The first lab meeting was held by our group this morning and yours-truly was up first. The idea behind our first rotation was simple: ‘What have done in your previous life before the Queller-Strassmann group?’, ‘What are you working on currently?’, and ‘What do you want to do next?’. This is so that our new graduate students can get a feel for the kinds of experiments one can do with these strange and enigmatic social amoebae, the Dictyostelids, and how researching them can really help in our understanding of social evolution.
Now, the first two questions should have been simple, I have talked so many times on them in previous lab meetings, conference talks as well as talks to the public. The third question required using a little imagination and – God-forbid! – a little theoretical thinking. So why on Earth could I barely form a sentence? I suppose it is because the dust is still settling at the lab and although I am getting my broths autoclaved and my Dictyostelium strains hatched from the freezer, really all I have been doing over the last month is packing boxes, unpacking boxes, organising box-contents and arranging said contents in drawers. Of course we have been discussing science; it one of the good things about our lab, we are always talking either formally or informally about stuff we can do. But generally (I won’t lump anybody else into this category), I haven’t been thinking enough. Unless you count deciding on the best place to store the inoculating loops.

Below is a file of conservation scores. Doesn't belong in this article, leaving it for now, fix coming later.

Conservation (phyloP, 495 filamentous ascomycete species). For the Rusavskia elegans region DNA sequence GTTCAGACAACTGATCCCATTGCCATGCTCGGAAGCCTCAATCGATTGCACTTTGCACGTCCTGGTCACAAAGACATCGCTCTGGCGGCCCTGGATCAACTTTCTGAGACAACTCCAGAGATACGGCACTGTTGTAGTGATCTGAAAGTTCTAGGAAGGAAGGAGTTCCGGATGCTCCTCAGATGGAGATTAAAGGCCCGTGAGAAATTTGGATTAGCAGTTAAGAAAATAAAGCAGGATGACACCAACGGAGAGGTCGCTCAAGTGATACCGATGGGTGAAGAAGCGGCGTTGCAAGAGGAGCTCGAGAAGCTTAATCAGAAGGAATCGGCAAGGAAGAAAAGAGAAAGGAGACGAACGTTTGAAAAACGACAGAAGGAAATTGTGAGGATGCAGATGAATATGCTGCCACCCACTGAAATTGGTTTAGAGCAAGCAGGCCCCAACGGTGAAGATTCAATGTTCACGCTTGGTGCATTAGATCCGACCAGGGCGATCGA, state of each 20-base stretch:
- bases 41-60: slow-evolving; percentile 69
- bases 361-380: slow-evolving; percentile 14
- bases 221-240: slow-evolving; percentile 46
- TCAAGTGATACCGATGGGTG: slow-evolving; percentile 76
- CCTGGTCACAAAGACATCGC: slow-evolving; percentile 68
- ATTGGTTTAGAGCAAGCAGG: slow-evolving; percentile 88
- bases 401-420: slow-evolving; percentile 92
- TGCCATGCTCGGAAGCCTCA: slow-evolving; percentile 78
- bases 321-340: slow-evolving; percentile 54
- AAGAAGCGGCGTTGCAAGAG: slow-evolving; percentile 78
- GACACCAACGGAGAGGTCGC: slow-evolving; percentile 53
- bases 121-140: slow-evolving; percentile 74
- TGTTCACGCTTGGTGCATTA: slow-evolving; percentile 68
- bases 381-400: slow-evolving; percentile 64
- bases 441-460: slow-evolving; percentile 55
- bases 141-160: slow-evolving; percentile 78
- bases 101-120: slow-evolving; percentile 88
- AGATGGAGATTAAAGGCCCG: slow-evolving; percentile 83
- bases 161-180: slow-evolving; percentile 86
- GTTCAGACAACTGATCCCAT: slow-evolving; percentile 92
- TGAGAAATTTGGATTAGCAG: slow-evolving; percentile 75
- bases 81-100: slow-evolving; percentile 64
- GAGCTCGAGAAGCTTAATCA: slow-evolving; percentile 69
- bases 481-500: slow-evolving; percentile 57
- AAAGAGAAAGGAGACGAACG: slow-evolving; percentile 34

We have also had long discussions to how to get all our rationales in synch, and it has been most productive; we have all made compromises and nobody has had a hissy-fit (at least not yet!). We are also having great fun working together to train up our new graduate students. In fact all is well, except for the fact that when I really try to sit down and think, or if someone asks me a question on my research, my eyes glaze over a little. I can only conclude that due to lack of proper use, my mind had legged it in search of a better home. So if anybody has seen my brain please mail it to Washington University, St Louis. I really need it back!